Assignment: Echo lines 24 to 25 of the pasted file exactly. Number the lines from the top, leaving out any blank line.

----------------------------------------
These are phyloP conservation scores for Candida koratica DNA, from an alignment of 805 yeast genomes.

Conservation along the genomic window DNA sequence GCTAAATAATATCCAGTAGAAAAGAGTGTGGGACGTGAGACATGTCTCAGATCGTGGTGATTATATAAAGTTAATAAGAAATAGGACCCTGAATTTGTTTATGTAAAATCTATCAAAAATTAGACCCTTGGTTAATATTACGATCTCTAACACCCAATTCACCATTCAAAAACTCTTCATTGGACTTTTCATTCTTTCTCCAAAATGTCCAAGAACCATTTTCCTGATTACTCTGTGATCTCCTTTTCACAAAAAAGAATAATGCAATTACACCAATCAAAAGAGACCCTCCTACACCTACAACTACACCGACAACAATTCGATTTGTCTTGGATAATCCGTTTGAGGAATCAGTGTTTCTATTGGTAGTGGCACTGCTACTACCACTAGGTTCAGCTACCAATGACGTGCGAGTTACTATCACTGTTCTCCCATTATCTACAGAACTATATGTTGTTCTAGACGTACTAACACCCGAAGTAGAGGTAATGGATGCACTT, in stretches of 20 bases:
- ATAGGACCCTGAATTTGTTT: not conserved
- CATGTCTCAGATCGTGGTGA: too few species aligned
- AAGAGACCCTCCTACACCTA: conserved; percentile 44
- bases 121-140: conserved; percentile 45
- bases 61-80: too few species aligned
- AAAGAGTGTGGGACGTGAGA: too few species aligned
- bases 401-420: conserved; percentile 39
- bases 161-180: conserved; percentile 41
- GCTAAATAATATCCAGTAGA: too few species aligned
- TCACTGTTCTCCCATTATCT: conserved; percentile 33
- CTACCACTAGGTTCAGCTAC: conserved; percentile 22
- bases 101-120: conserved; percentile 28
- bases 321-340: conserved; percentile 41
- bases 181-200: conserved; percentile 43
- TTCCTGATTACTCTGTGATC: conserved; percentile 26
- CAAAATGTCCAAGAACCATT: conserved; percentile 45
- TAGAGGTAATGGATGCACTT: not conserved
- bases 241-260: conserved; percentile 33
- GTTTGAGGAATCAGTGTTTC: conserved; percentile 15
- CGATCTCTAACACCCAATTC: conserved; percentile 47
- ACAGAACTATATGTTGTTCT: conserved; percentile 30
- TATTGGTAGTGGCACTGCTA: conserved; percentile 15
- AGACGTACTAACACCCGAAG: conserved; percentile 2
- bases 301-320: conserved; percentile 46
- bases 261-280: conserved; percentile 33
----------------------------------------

- TATTGGTAGTGGCACTGCTA: conserved; percentile 15
- AGACGTACTAACACCCGAAG: conserved; percentile 2